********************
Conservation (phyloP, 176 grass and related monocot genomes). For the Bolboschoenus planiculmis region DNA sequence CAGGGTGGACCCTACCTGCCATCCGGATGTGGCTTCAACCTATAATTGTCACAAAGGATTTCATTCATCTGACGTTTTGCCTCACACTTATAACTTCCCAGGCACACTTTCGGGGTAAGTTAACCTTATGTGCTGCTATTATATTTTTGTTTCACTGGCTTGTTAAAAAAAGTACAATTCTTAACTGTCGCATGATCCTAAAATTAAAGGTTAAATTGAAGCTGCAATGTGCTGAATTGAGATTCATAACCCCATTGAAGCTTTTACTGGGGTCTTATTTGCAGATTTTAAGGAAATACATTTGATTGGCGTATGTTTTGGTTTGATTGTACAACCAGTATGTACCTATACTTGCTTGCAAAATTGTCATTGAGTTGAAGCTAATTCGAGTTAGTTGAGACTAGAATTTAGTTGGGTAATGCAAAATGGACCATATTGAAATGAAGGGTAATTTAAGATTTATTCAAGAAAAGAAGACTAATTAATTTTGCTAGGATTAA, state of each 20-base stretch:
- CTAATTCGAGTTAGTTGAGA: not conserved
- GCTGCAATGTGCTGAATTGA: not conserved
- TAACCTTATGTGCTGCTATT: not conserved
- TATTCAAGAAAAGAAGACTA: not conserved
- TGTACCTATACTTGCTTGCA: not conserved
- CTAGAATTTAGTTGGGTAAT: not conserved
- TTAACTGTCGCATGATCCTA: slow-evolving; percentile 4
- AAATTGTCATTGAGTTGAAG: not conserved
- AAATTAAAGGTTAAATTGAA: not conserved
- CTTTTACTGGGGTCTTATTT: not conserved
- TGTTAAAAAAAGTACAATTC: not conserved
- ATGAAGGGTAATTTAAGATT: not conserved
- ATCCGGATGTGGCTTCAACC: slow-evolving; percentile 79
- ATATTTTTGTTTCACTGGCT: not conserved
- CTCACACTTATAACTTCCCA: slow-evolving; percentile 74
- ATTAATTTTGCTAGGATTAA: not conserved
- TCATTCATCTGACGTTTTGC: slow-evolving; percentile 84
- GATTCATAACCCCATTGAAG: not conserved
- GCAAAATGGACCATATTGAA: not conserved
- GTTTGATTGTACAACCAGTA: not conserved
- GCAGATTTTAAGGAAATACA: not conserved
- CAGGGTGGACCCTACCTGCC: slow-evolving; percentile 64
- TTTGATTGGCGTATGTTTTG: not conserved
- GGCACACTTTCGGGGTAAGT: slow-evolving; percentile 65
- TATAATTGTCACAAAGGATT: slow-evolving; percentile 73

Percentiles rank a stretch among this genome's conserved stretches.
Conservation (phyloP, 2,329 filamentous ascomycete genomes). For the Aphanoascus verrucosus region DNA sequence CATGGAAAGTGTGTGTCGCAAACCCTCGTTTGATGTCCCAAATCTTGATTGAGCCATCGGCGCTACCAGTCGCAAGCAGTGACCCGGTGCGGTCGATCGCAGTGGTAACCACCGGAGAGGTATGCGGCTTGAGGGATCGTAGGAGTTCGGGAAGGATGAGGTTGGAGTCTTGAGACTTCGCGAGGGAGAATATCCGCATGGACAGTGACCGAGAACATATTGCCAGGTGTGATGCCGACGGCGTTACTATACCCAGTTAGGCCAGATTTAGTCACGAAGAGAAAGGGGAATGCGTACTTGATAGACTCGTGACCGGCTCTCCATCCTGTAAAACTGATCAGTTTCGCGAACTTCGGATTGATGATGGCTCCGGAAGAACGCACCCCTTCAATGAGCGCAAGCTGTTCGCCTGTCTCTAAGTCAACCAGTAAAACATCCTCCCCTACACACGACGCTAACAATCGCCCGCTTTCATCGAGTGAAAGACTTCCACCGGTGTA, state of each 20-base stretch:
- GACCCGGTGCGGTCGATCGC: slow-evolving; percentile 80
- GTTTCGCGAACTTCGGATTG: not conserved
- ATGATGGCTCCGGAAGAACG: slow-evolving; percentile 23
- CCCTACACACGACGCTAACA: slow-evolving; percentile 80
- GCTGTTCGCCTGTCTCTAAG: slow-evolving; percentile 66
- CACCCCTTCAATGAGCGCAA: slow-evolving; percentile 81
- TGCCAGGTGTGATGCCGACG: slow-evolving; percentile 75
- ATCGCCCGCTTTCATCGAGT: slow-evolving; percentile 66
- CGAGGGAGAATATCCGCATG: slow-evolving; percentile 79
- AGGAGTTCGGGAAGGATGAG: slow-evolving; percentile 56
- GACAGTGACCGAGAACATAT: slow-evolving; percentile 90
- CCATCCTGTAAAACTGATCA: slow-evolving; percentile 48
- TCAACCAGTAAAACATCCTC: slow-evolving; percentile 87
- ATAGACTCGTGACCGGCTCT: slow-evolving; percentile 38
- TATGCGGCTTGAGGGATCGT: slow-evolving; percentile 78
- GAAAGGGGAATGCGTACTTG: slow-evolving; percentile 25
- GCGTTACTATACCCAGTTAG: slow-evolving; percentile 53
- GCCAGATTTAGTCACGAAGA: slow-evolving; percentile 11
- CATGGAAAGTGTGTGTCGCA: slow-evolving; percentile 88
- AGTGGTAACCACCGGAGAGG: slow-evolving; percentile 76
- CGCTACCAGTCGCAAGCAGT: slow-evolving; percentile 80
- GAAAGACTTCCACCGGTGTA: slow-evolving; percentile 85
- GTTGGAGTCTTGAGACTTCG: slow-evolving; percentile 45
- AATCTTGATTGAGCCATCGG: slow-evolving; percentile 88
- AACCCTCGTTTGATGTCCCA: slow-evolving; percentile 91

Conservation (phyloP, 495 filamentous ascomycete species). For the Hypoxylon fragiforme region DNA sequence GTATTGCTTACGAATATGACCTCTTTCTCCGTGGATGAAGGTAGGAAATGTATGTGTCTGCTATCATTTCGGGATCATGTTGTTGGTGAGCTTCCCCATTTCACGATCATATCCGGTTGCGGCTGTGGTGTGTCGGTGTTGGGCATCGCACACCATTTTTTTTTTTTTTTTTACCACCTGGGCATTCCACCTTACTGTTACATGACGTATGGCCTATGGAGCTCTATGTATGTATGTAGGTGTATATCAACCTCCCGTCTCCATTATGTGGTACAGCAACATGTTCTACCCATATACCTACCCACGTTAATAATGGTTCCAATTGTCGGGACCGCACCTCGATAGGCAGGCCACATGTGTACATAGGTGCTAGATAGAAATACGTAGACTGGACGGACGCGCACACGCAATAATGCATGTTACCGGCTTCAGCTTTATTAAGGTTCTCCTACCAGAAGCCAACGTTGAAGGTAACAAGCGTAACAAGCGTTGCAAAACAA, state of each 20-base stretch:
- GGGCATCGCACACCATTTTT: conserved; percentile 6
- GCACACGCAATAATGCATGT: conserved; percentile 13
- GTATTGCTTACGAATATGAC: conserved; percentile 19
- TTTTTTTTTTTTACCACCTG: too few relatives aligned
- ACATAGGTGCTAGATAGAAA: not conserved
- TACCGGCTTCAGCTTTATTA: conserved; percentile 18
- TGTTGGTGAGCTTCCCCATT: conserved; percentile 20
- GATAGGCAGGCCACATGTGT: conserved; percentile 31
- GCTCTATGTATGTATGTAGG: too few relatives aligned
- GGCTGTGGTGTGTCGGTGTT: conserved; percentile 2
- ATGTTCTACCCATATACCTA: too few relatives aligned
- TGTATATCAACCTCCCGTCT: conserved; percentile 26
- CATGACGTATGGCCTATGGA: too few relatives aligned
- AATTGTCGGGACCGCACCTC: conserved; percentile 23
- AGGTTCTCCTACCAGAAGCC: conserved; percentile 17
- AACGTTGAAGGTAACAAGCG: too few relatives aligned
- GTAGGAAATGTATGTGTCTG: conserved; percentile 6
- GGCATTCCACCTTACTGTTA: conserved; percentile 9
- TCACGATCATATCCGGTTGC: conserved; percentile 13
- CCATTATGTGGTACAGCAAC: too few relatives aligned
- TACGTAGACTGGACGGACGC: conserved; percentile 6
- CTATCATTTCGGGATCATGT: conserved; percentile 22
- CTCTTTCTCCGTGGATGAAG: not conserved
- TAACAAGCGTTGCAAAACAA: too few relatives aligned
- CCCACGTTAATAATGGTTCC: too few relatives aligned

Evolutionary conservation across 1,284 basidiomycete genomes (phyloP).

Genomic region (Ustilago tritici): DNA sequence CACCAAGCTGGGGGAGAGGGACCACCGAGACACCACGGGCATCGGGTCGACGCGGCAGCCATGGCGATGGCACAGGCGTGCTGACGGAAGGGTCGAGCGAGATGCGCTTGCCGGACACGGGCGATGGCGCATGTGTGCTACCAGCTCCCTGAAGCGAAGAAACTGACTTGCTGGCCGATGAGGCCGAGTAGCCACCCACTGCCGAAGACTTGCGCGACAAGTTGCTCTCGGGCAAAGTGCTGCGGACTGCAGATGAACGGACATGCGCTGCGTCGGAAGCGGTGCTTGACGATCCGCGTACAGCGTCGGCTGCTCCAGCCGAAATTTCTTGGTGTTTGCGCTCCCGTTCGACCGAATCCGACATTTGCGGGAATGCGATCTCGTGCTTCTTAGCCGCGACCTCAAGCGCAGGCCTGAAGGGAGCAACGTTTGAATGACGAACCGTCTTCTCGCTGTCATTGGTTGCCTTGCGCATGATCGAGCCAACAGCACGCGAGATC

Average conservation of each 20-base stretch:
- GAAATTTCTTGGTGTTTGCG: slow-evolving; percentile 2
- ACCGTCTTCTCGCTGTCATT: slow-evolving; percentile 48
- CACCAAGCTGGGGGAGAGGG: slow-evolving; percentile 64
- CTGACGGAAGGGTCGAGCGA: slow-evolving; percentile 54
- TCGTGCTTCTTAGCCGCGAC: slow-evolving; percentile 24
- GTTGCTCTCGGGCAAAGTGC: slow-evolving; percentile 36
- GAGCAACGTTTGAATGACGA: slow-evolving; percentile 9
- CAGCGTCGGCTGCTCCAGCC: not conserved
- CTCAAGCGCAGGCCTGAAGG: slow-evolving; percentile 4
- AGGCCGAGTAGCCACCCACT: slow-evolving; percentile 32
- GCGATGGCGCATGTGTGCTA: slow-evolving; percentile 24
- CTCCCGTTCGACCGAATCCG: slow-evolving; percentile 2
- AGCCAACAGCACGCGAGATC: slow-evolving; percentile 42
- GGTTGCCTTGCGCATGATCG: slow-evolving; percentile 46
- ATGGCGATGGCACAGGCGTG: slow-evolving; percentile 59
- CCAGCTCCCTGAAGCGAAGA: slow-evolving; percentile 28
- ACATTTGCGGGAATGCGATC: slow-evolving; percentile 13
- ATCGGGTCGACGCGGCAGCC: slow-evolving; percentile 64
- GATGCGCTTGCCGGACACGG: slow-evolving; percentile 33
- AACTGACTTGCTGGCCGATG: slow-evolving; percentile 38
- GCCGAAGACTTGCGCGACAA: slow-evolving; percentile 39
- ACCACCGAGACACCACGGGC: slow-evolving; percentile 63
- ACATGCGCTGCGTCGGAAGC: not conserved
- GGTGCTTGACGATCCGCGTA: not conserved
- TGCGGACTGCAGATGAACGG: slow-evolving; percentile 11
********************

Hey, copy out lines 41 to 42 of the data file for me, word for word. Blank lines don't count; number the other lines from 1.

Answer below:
- TCAACCAGTAAAACATCCTC: slow-evolving; percentile 87
- ATAGACTCGTGACCGGCTCT: slow-evolving; percentile 38